Amanda Norman Candidate Page

Amanda Keys Norman
University Archivist, The Texas Collection, Baylor University

Education: Master of Science, Information Studies, The University of Texas at Austin, 2011; Master of Arts, English, Baylor University, 2009; Bachelor of Arts, English and Communication, Trinity University, 2004

Work Experience: University Archivist, The Texas Collection, Baylor University, 2012-present; Project Archivist and National Digital Newspaper Research Associate, Dolph Briscoe Center for American History, UT-Austin, 2011-2012; Project Archivist (2011), Processing Assistant (2010), Alexander Architectural Archive, UT-Austin; Interim Managing Editor (June-Oct. 2010), Editorial Fellow (2009-2011), Libraries & the Cultural Record; Development Writer (2007-2009), Communications Specialist (2004-2007), Baylor University.

Relevant Professional Activities: Memberships in SAA (since 2010), SSA (since 2010), Texas Library Association (since 2014). Treasurer of UT-Austin chapter of SAA, 2010. Regional History Fair judge, 2012-present. Will begin service on SSA Scholarship Committee in May 2015.

Relevant Presentations and Publications: “Send in the Professors: Cultivating Class Projects in the Archives.” Article co-authored with Amie Oliver, Archival Outlook, May-June 2014. “Students Blogging University History: Special Collections in the Classroom.” Presentation with Contributed Papers series at the Texas Library Association’s Annual Conference, April 2014, San Antonio, Texas. “Bringing the University Archives to the Classroom (and the Web).” Professional poster presented at SAA Annual Meeting, August 2013, New Orleans. “Baylor Bloggers: Integrating Archives and New Media into the Classroom.” Presentation with “Like, Favorite, and Follow: Using Social Media in Special Collections” panel at the SSA Annual Meeting, May 2013, Austin, Texas. “Their Maya Story: Documenting Maya Architecture.” Article published in SAA’s Archival Outlook, Sept.–Oct. 2011.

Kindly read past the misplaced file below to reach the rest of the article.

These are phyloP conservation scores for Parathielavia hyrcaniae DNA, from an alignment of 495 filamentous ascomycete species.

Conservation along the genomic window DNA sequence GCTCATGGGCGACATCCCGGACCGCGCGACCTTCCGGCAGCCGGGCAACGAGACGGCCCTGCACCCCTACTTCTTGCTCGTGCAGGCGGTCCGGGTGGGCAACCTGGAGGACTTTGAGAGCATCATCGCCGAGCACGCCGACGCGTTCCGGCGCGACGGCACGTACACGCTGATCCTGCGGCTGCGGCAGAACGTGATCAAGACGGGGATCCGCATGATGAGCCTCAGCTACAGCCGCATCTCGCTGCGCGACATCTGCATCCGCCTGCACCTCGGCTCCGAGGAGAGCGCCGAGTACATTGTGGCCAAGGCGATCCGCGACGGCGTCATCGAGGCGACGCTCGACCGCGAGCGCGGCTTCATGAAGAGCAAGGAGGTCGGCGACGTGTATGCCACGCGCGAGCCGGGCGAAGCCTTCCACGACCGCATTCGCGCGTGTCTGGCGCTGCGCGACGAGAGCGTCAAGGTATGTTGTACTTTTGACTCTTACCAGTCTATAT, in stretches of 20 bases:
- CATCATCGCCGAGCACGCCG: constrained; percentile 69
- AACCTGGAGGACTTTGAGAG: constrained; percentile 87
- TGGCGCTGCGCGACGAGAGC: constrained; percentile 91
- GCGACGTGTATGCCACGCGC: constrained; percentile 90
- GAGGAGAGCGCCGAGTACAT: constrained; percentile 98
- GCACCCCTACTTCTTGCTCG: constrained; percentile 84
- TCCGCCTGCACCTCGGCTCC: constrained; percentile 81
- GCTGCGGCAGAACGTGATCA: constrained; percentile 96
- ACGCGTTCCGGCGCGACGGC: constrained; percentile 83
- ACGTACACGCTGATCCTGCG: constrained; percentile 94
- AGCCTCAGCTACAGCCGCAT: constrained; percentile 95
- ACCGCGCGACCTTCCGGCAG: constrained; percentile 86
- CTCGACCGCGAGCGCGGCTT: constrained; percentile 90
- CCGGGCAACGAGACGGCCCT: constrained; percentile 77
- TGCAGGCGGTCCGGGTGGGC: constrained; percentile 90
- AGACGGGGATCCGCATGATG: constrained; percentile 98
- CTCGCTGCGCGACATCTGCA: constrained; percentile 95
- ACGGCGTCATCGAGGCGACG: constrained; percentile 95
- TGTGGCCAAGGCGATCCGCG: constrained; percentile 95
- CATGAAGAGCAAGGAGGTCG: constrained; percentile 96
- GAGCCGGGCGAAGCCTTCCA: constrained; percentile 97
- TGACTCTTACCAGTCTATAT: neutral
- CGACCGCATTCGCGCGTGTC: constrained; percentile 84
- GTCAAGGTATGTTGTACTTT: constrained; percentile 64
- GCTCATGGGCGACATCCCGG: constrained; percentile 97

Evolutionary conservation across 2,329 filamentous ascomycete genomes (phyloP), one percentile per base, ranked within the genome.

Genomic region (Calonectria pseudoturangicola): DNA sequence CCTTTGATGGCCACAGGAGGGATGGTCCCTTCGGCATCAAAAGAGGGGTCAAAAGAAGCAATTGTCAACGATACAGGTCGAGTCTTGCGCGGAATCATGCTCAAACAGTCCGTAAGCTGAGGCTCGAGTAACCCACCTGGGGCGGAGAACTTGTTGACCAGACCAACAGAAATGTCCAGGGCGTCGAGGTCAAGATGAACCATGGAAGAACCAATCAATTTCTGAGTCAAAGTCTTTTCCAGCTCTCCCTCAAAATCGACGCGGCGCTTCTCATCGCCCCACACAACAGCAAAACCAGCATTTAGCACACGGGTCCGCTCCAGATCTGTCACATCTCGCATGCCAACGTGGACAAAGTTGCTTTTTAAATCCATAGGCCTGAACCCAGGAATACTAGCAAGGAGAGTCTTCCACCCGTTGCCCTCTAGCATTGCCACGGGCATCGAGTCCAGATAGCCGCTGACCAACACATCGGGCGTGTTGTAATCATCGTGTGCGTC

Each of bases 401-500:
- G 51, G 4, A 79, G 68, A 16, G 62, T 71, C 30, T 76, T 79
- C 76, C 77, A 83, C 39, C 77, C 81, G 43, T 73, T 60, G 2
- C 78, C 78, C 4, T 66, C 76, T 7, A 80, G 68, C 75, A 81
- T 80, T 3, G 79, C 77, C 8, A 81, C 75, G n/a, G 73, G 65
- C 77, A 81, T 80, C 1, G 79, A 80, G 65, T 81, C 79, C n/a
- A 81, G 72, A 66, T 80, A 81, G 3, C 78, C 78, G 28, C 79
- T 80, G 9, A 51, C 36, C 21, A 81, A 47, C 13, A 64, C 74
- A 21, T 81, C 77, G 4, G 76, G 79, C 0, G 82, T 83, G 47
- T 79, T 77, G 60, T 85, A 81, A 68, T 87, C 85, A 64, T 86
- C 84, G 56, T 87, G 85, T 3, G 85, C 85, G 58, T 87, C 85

Statement: As a University Archivist, I have had my hand in every part of the information lifecycle as it relates to institutional records, and I increasingly have realized that without excellent reference, access, and outreach activities, all of the other work is for naught. The public perception that archives work is for those who want to hide in the back and never interact with people is a systemic problem that we will have to address from the ground up, starting with new information professionals. I am eager to become more involved with the RAO section and its marketplace of ideas, and to work with colleagues to develop new ways archivists can be better advocates for ourselves, our institutions, and the very idea of Archives.



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